Highrises, gentrification, and "a car-free paradise"
|26 highrises changing SF skyline|
From a recent story on highrise development:
Individually, there may be economic logic behind each of these developments. But local residents fret about the overcrowding of public schools, strains on public transit, the loss of emergency medical services and more waves of gentrification even as City Hall lacks an effective master plan to coordinate growth. Instead, there are just piecemeal, opportunistic proposals. City leaders would be wise to guarantee that additional schools, parks and other sites and services that neighborhood residents actually want are provided in return for the increases in density or other changes the government seeks.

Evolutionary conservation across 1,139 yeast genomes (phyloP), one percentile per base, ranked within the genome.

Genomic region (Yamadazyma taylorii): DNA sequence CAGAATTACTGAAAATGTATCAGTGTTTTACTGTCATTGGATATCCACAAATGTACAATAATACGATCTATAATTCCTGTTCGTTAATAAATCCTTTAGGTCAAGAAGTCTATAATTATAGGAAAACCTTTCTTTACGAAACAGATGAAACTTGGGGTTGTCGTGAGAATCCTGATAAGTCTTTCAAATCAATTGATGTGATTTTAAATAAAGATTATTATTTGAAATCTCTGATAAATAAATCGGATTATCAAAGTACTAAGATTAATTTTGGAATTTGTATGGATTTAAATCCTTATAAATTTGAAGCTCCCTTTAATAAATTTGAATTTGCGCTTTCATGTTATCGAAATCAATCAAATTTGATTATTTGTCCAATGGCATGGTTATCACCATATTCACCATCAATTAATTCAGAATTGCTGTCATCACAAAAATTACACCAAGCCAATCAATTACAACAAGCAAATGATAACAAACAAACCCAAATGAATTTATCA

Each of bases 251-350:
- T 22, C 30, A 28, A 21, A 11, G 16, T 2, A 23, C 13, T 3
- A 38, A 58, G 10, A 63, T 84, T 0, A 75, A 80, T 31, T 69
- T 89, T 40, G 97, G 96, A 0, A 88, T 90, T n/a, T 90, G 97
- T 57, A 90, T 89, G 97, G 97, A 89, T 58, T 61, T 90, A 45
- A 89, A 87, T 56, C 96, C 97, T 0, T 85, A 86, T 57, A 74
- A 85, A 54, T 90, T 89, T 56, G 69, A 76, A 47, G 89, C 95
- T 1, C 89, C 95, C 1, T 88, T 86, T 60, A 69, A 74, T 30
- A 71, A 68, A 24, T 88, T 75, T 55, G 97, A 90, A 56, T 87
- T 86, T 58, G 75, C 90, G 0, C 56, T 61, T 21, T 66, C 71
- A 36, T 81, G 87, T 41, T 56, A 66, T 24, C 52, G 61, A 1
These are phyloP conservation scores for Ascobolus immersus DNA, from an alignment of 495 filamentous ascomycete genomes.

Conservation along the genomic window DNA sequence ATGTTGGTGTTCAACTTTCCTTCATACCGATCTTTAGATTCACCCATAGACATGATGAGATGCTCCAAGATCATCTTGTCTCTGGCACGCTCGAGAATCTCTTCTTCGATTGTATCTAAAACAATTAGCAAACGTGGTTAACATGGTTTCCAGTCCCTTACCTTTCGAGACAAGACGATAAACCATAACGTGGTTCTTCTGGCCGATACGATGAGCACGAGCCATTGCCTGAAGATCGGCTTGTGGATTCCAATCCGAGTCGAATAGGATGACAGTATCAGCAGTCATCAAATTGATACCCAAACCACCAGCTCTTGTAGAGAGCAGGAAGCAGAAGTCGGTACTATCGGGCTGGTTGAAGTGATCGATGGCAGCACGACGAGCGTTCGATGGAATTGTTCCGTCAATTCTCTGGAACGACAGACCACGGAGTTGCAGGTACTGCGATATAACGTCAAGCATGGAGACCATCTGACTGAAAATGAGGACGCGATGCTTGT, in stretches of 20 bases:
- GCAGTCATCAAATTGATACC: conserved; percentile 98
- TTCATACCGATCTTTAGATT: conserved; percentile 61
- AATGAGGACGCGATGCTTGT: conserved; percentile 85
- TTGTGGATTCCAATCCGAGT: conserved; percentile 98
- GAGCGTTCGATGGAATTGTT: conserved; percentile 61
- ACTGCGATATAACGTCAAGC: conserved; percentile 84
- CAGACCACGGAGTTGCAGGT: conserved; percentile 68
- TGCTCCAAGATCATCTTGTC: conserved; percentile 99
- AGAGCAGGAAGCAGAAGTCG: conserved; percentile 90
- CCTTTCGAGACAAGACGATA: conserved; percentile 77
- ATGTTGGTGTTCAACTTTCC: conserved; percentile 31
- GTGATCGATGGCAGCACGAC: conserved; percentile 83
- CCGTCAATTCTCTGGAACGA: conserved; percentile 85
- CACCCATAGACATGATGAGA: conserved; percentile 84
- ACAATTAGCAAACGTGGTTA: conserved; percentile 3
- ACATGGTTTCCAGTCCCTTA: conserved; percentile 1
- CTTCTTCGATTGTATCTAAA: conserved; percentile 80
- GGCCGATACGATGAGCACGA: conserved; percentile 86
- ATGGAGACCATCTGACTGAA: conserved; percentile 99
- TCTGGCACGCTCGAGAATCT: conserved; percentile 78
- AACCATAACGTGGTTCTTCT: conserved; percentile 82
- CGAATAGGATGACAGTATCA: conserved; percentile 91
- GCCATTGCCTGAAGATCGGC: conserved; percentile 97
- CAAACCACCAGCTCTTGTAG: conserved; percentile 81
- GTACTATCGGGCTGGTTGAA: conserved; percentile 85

About San Francisco? Nope, it's about New York City.
Here's a rosy account in San Francisco magazine (San Francisco 2020) of this kind of development in SF. On transportation:
Environmental groups see green in high-density urban living because the more people in a city center, the less traffic and global-warming-causing exhaust in the region as a whole. Hence, the plan for a three-part, multibillion dollar public transportation program that would turn this part of the city into a car-free paradise.
Here is what’s supposed to happen: Commuters to Silicon Valley will sell their cars once Caltrans extends the South Bay–San Francisco rail line from Fourth and King into the new transit center. Mission Bay residents will use the light rail running along Third Street between the financial district and Bayview–Hunters Point or the subway linking Mission Bay, SoMa, the financial district, and Chinatown. The high-speed train connecting the city to Los Angeles and Sacramento will allow those who fled to the Central Valley or beyond San Jose to come back to work or shop and leave their cars at home.
And in 2020 I will become the Pope of Rome.